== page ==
IFRS 9 Bulletin
A report from the Financial Services Faculty on IFRS 9
IFRS 9 began on 1 January 2018. Lots of questions are being asked now around volatility, (in)consistency, comparability, assumptions, disclosures, pro-cyclicality and whether the P&L or capital impact is more important.
While IFRS 9 has several parts (including Classification & Measurement and Hedge accounting) to it, the focus mainly has consistently been on expected credit losses (ECL) provisioning.
The impact of classification and measurement should not be underestimated. In one case the increase in provisions was more than offset by the reclassification and newer measures. The bank’s capital strength actually increased as a result of IFRS 9 implementation.
Purpose of IFRS 9 – IAASB views
One of the main aims of the new standard is to use forward looking information more effectively. The provision numbers seen during the financial crisis were backward looking, reflecting the accounting standard at the time – incurred loss. While taking a forward looking approach and using expected loss is a well-established concept within bank regulation (relating to the determination of a banks’ capital requirements), ultimately there is a crucial difference between regulatory and accounting expected loss. The purpose of accounting numbers is to provide an accurate reflection of the financial state of an entity. While expected losses for prudential regulation ensure that enough is put away in the good times so in bad times banks don’t have to raise fresh capital.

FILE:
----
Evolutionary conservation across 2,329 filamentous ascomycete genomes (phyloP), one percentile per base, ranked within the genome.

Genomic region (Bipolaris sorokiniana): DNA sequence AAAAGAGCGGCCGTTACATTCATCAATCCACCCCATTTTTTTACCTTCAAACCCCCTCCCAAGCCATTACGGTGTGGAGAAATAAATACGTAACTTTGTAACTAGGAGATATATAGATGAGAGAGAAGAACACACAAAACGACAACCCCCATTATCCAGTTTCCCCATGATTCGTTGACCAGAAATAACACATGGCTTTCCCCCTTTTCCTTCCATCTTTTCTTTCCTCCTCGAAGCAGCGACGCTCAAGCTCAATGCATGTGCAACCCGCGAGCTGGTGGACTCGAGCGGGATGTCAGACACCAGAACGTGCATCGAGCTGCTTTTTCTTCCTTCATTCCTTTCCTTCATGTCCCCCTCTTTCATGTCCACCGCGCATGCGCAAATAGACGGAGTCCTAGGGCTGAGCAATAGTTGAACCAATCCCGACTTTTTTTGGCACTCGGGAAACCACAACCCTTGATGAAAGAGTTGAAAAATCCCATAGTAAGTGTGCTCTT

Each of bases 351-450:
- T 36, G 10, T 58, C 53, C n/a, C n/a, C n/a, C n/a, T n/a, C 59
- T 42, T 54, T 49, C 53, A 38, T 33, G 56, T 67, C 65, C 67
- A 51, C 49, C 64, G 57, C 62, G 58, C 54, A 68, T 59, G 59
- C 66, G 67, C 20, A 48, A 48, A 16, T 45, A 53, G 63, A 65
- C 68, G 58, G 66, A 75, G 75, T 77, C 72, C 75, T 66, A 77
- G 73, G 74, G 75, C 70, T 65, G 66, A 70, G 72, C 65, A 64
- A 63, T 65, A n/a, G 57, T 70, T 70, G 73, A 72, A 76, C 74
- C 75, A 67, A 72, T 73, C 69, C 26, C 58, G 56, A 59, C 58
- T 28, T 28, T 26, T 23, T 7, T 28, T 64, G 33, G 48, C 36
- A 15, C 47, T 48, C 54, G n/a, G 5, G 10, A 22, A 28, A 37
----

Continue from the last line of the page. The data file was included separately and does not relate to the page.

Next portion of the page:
The IASB’s original intentions with IFRS 9 was to better reflect the business model of the entity as well as internal management and data practices. This means users should expect some cyclicality in the numbers.
One of the aims was to eliminate some of “odd” outcomes (through “tainting”, changes in business model and inclusion of own credit) that the old standard exhibited. For example, we saw under the old standard that paradoxically a bank would appear more profitable if its credit worthiness worsened. This would occur as the cost of debt it had issued would be priced lower by markets. This would have the effect of reducing the bank’s liabilities (as they could buy this debt back at the lower market price).
It is very difficult to foresee what the overall IFRS 9 numbers will look like once the standard is implemented as banks don’t want to be the first to make significant decisions or to appear as an outlier.
Over time better disclosures should aid understanding; they are a trade-off for judgement required from management and meant to help understanding.
The IASB expects that tripartite discussions between the regulator, banks and auditors should help achieve more consistency in the near future.